When you sell your products online, you lose the opportunity to talk to your customers directly. Your product descriptions therefore need to be just as robust as if you were actually having a conversation with someone. Be a mix of both sales-focused and technically descriptive and ensure that all of someone’s questions are answered by what you write. How big is the product? Who is it for? How did you make it? Why is it better than something else? What is it made out of? Do your products justice and don’t skimp on the descriptions! Good grammar and spelling are important too, as is making sure that your descriptions match your brand style.

Price

Pricing is the biggest concern we hear from eBay sellers – “How should we price our products to make money but also compete against other sellers?” In short, the price of your product should represent the true value of your item, which admittedly can be hard to determine.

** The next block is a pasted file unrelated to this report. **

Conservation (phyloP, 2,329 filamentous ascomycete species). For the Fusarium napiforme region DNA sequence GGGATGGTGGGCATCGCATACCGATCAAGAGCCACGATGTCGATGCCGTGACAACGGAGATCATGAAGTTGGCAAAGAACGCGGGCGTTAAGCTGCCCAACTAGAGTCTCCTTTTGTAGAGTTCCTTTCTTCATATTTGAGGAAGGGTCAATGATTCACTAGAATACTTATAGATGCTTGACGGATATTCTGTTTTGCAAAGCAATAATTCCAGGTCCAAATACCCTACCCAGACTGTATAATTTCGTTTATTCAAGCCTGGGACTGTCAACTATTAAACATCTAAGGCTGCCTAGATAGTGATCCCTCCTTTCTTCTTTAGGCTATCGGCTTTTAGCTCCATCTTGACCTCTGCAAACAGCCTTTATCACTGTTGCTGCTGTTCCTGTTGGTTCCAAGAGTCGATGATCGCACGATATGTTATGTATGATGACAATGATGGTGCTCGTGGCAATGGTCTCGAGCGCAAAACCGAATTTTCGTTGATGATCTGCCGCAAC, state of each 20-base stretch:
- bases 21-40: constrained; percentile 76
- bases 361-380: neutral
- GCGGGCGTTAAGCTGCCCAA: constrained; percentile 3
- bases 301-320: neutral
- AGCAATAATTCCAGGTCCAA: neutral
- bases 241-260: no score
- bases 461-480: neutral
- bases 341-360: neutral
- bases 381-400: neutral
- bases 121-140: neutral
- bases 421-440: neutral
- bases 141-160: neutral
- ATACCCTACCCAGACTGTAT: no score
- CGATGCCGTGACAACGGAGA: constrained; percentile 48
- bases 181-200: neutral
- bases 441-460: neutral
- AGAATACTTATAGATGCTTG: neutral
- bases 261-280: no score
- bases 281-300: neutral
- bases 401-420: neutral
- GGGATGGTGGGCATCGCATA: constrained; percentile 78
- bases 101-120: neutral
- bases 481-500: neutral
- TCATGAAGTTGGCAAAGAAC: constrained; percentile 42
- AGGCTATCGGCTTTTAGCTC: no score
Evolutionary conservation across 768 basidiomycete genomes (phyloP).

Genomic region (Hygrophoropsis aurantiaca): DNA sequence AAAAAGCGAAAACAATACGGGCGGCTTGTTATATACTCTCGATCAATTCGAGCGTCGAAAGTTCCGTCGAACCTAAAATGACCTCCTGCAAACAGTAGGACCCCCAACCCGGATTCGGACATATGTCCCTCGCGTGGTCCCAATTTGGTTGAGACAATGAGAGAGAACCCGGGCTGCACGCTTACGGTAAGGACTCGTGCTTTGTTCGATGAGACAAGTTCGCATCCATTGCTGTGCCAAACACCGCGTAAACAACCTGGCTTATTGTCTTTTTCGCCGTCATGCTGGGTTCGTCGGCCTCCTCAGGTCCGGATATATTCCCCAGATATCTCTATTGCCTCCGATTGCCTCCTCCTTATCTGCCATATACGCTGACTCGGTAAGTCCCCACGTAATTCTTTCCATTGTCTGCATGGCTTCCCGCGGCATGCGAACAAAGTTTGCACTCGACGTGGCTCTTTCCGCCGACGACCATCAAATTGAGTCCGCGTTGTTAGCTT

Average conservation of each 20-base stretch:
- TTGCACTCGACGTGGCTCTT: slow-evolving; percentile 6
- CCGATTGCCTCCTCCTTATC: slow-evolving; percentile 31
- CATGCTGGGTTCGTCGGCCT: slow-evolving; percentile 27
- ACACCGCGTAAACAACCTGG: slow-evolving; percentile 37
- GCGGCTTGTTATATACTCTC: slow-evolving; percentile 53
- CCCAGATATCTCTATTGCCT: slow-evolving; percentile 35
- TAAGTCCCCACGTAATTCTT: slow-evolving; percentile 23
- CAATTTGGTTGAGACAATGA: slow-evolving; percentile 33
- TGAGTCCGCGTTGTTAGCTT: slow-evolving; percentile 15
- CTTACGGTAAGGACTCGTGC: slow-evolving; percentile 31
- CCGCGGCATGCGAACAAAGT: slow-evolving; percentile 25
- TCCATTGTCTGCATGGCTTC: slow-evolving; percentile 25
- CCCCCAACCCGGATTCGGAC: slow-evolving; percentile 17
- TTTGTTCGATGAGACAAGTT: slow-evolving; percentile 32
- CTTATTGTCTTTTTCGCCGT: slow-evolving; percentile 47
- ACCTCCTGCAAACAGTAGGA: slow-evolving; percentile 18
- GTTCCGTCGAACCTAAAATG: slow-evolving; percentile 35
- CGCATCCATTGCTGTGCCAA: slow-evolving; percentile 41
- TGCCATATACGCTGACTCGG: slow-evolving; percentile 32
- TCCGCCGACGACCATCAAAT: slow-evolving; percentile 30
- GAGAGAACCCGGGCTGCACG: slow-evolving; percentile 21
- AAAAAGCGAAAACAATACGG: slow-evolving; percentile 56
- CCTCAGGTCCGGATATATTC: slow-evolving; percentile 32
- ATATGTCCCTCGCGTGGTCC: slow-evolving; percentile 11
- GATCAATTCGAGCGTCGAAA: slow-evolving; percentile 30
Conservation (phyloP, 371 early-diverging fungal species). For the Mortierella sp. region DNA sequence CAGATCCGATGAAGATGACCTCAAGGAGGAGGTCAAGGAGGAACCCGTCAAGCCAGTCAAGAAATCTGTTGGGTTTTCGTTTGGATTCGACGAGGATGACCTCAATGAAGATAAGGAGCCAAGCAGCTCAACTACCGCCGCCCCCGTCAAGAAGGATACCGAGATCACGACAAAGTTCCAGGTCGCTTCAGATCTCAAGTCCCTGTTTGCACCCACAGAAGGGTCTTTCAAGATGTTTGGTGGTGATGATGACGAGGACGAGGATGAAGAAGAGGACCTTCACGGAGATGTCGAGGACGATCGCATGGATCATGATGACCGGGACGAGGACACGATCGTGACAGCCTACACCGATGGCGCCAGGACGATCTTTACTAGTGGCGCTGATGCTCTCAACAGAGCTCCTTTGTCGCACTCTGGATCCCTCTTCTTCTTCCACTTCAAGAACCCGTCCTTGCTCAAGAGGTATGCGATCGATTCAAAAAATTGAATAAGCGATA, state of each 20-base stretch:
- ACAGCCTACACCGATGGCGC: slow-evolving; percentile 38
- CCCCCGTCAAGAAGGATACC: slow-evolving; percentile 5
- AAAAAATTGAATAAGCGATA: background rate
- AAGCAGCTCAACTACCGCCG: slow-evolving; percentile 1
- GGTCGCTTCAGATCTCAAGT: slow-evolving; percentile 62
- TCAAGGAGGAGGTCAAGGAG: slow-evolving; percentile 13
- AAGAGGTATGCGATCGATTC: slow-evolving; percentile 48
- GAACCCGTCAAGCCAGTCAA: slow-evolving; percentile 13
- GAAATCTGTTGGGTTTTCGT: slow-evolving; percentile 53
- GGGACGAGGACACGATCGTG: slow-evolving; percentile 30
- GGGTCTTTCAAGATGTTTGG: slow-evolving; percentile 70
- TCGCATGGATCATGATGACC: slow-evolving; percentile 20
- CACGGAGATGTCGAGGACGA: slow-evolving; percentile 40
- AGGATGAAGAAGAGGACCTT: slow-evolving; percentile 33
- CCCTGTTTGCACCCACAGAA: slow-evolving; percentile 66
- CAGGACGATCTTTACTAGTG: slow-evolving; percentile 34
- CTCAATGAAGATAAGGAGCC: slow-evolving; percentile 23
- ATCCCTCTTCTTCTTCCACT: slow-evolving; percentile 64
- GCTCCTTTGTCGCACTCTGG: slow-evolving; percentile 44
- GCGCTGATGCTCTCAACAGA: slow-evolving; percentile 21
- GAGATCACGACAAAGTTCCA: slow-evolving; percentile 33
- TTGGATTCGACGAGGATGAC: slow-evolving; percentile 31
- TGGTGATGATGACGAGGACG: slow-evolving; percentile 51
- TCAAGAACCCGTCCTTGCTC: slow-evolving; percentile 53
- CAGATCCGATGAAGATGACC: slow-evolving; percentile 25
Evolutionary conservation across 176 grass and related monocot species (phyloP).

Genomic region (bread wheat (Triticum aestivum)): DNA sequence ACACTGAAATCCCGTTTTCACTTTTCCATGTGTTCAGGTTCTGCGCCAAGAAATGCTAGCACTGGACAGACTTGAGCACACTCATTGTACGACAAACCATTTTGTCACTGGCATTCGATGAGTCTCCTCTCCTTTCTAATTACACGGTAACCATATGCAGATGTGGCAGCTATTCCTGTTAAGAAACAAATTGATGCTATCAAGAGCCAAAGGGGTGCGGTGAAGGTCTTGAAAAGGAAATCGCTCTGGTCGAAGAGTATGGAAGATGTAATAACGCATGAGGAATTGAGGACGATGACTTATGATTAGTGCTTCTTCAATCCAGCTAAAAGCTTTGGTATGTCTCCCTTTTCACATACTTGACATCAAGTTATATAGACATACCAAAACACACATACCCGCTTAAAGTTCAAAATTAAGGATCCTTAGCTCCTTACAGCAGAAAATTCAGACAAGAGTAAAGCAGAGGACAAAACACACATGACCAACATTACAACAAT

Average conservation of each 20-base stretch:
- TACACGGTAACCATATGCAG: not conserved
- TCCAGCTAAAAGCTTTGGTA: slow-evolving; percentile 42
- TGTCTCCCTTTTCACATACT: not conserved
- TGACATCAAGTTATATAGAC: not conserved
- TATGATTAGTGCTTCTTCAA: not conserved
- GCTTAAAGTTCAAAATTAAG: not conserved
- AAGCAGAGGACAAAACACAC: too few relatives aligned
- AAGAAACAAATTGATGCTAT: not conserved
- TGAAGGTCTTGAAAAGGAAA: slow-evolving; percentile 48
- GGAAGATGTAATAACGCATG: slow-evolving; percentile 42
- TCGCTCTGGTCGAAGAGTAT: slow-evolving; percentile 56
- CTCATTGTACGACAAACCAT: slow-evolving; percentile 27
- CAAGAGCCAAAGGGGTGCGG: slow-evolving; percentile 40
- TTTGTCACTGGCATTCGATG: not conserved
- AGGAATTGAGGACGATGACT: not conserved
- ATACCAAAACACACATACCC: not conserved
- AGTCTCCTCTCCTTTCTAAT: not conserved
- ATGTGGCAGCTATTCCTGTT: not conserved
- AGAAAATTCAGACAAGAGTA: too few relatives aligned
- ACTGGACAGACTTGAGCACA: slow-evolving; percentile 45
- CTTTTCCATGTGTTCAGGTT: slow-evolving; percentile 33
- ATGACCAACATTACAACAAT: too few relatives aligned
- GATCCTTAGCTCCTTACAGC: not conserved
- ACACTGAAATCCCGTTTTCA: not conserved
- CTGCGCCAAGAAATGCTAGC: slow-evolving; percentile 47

Make sure that your price represents the quality and craftsmanship of your items, and ensure that your titles/descriptions validate your price. Adding words such as “handcrafted”, “one-of-a-kind”, or “limited edition” can help justify a higher price. When in doubt, look at your competitors too – if you can afford to match or beat them on price and still make the margin you want, it may be worth a test to see how customers respond.

Final Thoughts

Despite its stigma as a website for “auctions of junk”, eBay has taken a number of steps to offer value to established businesses, and the most successful e-commerce merchants utilize eBay as part of a multi-channel strategy. We still have some time before we see how their recent spinoff of PayPal affects their vision for the company, but it hints at eBay being able to continue to focus on its marketplace. eSale’s merchants have seen success selling on eBay (even those that don’t fit the “traditional” eBay type) and we’re excited to offer merchants the opportunity to grow their sales on this marketplace. If you have any questions about eBay or how to succeed selling through it, send us an email at support@esalesolutions.com and keep an eye our for future eBay articles in the eSale Learning Center!